“Part of the challenge we face is the wide range of login criteria that clients’ security policies dictate for third-party systems,” Daniel explained. “We aim to comply with the most stringent requirements but at the same time support flexibility. Even with SSO there are varying approaches.”

Anvil Group draws distinctions. The U.K.-based TRM firm has SSO options for certain clients, allowing travelers to access authorization tools and country risk info services.

SSO access for traveler tracking and incident management tools, though, “needs careful consideration,” said Anvil Group managing director Matthew Judge. Protecting critical data in those systems means relying on an organization’s own identity governance controls. And since access to those systems should be restricted to certain authorized users “you have to question if SSO is necessary.” He said forgotten passwords were a more common issue for users of earlier generations of Anvil services, but the company has since developed a means for users to quickly and securely reset passwords.

Judge also pointed out that HR, travel and security managers working remotely, perhaps during an emergency, may be restricted when using SSO because they first must authenticate themselves on their corporate networks. “So you have to provide for several ways for a client to access the tools anyway,” he said.

Anvil developed its own authentication service using tokens. Judge said the firm also is working toward using  SAML (Security Assertion Markup Language) and OAuth.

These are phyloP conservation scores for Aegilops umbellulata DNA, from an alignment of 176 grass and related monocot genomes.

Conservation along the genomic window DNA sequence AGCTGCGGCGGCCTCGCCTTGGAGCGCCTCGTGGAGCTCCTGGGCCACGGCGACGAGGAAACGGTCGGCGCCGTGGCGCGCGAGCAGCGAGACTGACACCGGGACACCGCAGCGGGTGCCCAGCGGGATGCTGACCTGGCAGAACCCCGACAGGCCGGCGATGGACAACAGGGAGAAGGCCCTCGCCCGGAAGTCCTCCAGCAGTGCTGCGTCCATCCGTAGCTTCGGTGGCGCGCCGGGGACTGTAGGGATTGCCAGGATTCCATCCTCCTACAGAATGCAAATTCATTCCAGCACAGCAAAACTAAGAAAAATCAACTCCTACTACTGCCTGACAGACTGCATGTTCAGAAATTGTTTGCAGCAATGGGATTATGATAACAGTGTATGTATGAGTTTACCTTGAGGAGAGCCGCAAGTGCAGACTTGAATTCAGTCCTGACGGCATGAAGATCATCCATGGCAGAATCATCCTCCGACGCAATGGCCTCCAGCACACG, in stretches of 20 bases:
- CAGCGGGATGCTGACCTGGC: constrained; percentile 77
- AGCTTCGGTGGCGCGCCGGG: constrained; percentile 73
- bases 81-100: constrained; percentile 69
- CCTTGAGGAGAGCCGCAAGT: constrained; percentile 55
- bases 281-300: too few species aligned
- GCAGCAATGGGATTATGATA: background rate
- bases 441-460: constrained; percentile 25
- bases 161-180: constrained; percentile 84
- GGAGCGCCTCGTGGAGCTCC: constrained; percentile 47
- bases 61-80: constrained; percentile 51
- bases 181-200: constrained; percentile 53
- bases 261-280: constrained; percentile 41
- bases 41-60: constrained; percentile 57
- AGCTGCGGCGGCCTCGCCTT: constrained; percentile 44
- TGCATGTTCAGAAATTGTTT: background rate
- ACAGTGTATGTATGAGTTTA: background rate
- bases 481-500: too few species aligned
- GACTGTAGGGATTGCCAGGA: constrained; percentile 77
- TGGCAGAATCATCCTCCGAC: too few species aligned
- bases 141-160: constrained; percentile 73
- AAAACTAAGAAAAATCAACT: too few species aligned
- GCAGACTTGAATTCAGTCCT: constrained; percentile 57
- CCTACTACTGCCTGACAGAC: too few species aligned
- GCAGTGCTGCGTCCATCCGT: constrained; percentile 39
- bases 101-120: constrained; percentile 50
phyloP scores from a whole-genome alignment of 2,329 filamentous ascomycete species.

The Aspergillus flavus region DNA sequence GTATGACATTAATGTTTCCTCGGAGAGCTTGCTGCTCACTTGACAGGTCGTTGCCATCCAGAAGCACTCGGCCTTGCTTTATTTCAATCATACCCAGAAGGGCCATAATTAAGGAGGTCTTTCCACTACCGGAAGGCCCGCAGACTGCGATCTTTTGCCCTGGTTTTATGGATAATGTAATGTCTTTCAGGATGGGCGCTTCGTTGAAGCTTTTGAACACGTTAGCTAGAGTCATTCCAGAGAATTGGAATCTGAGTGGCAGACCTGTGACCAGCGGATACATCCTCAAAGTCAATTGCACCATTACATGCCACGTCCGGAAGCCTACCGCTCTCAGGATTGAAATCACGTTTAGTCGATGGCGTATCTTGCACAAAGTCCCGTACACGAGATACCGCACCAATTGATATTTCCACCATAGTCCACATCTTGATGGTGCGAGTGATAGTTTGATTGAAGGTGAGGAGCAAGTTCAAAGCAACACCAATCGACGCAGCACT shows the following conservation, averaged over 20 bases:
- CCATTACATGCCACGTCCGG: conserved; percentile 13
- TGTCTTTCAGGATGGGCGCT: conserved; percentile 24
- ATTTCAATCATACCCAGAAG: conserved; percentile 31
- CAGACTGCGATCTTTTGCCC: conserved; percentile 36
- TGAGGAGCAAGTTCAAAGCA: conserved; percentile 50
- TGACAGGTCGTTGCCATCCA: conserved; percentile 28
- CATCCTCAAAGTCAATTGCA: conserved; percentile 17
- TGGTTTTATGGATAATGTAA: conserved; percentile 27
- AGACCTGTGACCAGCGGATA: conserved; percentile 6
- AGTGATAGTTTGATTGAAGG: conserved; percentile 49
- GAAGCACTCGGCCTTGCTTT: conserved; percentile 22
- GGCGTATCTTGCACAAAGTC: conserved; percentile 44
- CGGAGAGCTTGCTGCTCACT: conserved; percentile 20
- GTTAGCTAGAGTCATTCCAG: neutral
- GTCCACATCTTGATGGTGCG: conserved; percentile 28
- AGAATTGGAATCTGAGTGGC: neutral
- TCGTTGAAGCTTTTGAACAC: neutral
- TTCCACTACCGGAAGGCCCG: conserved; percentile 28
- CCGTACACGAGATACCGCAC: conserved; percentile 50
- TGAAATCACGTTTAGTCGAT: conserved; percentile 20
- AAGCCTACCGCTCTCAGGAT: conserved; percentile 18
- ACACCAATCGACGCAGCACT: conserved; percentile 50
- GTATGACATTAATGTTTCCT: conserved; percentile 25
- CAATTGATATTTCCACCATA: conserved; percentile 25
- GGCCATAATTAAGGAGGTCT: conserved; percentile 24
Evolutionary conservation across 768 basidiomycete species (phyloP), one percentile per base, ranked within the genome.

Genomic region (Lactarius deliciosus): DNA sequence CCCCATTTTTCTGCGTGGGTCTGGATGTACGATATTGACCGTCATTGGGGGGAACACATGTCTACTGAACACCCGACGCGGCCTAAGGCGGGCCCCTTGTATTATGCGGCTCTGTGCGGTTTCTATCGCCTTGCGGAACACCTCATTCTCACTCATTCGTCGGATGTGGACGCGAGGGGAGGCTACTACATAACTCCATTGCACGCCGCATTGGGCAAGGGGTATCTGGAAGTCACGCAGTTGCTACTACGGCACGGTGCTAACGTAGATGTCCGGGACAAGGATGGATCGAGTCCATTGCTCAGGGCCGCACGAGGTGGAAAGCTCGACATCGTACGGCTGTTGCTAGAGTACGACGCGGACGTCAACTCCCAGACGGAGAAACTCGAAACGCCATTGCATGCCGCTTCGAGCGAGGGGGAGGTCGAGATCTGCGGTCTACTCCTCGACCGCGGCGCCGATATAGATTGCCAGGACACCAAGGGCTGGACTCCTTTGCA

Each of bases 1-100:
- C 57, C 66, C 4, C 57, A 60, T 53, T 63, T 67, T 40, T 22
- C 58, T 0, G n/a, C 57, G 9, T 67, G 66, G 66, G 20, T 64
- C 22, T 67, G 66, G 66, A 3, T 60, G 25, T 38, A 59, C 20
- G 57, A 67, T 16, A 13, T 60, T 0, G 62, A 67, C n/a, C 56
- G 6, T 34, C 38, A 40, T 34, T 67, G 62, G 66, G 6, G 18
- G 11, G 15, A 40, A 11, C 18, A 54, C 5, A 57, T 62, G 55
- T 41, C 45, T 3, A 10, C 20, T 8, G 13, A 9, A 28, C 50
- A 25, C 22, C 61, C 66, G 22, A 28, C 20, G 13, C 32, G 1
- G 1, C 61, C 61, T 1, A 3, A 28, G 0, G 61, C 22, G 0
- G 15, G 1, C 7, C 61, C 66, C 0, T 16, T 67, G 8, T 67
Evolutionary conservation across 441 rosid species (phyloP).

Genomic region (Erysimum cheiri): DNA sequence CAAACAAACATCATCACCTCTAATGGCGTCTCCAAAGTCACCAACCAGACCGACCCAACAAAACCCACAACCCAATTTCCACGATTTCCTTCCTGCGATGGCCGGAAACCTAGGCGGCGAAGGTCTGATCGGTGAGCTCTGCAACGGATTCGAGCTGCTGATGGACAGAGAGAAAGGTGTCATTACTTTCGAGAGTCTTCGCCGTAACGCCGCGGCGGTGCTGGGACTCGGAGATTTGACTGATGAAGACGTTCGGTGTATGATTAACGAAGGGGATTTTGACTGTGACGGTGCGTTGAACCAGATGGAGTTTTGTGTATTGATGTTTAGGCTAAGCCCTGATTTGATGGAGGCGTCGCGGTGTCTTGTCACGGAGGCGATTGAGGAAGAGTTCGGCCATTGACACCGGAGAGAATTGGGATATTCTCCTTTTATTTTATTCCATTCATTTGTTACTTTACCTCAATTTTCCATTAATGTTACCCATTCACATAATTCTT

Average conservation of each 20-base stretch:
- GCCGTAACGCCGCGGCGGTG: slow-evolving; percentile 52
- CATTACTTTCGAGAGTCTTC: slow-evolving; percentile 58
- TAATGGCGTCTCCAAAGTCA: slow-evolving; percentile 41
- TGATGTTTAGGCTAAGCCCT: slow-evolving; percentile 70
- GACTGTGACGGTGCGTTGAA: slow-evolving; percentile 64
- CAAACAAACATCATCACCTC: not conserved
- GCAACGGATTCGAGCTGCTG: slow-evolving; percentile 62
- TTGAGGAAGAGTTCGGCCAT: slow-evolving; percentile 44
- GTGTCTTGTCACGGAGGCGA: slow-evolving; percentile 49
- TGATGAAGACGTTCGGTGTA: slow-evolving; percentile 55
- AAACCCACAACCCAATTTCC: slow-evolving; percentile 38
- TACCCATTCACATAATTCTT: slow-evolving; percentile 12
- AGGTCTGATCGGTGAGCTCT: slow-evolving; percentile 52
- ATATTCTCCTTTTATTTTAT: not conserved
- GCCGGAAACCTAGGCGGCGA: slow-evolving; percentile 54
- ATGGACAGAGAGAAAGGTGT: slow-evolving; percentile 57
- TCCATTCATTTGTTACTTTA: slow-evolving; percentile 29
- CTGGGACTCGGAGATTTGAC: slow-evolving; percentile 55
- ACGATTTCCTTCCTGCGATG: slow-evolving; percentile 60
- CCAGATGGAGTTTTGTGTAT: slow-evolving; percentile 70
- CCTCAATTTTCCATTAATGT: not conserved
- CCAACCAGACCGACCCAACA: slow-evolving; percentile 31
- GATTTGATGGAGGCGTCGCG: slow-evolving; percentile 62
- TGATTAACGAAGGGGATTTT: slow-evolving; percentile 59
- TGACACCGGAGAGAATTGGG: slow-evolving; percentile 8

Canada-based TRM firm e-Travel Technologies can accommodate user requests for SSO access to dashboards that display info from tracking tools, said president Don Churchill. Other users rarely forget their eTT passwords, he added. If they do, they must call. And when they do that, “there’s a dialogue that occurs,” Churchill explained. “Who are you? How do I know you are still employed there?”

A new entrant in the space, Travel Recon has considered SSO for the enterprise tools it’s building, including a tracking system. CEO Toby Houchens said the idea is to integrate within a company’s own tech platform if they want to. Others may prefer the “out-of-the-box platform-as-a-service model” through which Travel Recon handles the “heavy lifting” of data storage and transmission. That approach may mean less opportunity to customize the features and functionality.

“We’d advise them on the pros and cons of an SSO solution,” Houchens said. “I have found that most companies want that integration.” Currently in beta testing, Travel Recon’s suite of products ranges from a free mobile app for individuals to more comprehensive solutions for organizations.

TRM expert Charles Brossman said the most effective SSO methods “involve a multi-step authentication process (i.e., password, plus SMS text access codes).” At the network level, such validation can establish “a secure handshake” to third-party systems. He noted that network user-based SSO manages not only the authentication, but also which access levels to different applications or databases users should have.